30 Nov 2015

And so it begins


COP21 has now begun and there doesn't appear to be any doubt as to the importance of the Conference, with François Hollande stating that "the fate of humanity is at stake," whilst Prince Charles, in his address to the delegates this morning, said that climate change was the greatest threat facing humanity.

This morning at the Opening Ceremony, Laurent Fabius was formally elected as President of the Conference. He, along with François Hollande and Ban Ki-moon, proceeded to kick off the Leaders Event before short speeches were given by all the 147 attending world leaders, from the President of Senegal to the President of the United States.


Whilst the arrival of the leaders, who will only stay at the Conference for one day, should provide a boost to proceedings, the task ahead will not be easy. The negotiating text still stands at more than 50 pages, filled with areas of disagreement. Further, there are growing concerns that the potential agreement is not ambitious enough with the 48 members of the least developed countries group saying that anything more than a 1.5ºC temperature increase would endanger their populations. This was echoed by World Bank president Jim Yong Kim who warned that even global warming of 2ºC will have drastic consequences.

Despite this, there have been some encouraging announcements from both governments and private individuals. Under Mission Innovation, a group of 20 countries, including the US, France and India, will seek to double their investment in clean-energy research over five years. France and India will also announce a global alliance to bring together 100 solar-rich countries to rapidly expand the availability of solar energy. At the same time, President Obama has announced a $20 billion per year clean technology initiative involving governments and entrepreneurs such as Bill Gates and Mark Zuckerberg, and 37 of France's largest companies are to provide €45 billion over the next five years for research and development into renewable energy.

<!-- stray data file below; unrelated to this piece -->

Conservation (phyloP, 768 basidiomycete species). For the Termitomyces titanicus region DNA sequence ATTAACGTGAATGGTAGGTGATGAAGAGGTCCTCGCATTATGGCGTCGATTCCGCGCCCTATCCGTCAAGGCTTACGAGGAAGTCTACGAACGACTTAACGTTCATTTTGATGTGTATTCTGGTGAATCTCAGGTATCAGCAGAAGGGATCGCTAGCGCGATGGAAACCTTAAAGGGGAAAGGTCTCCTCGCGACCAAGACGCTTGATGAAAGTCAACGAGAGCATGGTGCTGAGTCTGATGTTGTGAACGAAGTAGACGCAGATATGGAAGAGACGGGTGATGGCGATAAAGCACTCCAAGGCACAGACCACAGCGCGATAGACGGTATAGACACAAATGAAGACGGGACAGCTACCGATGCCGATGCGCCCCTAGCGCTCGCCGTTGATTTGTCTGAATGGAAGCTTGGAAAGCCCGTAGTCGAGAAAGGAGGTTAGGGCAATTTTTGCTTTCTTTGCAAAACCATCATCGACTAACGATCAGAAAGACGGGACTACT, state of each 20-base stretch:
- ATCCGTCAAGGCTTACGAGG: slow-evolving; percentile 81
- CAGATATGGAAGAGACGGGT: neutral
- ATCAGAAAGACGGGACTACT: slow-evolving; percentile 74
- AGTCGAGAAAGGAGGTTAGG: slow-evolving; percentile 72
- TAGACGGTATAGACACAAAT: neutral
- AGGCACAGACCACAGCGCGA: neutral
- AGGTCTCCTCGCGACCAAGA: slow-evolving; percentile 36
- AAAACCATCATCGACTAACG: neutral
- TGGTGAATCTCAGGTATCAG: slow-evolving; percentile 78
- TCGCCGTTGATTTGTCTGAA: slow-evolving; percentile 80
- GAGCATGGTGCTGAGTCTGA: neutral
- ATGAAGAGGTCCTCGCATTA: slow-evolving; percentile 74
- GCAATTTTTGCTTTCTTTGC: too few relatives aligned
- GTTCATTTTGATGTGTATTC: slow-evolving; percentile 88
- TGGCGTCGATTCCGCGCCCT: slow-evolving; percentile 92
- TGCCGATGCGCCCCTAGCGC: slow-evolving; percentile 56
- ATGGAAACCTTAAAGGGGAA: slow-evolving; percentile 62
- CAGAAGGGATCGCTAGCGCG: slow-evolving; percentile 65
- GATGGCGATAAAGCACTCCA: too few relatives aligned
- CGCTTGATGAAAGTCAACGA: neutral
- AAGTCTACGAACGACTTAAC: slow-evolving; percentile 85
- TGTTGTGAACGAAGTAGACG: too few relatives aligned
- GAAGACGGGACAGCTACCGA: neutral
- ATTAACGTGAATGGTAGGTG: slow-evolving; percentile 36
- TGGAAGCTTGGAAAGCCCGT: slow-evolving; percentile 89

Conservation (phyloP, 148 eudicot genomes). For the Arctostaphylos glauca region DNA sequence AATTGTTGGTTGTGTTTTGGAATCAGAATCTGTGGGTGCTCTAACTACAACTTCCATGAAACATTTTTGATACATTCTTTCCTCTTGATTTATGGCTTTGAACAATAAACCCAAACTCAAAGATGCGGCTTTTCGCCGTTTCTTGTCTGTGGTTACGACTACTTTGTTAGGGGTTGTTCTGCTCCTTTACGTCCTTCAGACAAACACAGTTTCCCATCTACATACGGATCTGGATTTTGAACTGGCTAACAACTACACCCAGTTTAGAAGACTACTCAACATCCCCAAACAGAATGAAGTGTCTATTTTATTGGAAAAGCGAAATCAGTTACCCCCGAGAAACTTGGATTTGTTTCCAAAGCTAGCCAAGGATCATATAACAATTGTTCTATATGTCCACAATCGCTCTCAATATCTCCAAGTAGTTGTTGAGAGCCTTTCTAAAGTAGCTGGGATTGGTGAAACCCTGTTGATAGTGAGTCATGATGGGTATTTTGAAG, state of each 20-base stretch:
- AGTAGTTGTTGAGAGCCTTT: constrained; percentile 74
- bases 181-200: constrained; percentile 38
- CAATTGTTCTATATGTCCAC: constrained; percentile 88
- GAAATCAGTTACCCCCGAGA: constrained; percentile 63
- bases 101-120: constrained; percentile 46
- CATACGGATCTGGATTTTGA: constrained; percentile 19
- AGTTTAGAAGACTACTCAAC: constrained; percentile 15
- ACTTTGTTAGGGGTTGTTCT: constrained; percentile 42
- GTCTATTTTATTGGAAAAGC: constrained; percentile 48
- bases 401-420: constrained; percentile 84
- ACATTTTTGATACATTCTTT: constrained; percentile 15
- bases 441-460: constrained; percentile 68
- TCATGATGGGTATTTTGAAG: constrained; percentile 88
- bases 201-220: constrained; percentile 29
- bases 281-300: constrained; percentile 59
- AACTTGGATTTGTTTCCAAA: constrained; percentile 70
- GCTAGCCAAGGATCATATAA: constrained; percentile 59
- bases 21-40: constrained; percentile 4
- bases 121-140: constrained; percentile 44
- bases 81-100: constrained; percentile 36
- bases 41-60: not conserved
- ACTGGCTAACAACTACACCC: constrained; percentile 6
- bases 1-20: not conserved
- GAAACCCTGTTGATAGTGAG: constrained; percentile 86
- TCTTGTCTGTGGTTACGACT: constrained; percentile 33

There is clearly a lot of support for the Conference on the ground too, with climate change rallies taking place in the French capital. Our colleagues in Paris, Yann Beckers and Rachel Booth, tell us that due to the increased number of visitors "the metro has been even more cosy than usual but spirits are high with Parisians welcoming this opportunity to host a very worthwhile event."

Tomorrow will welcome the start of the formal discussions.


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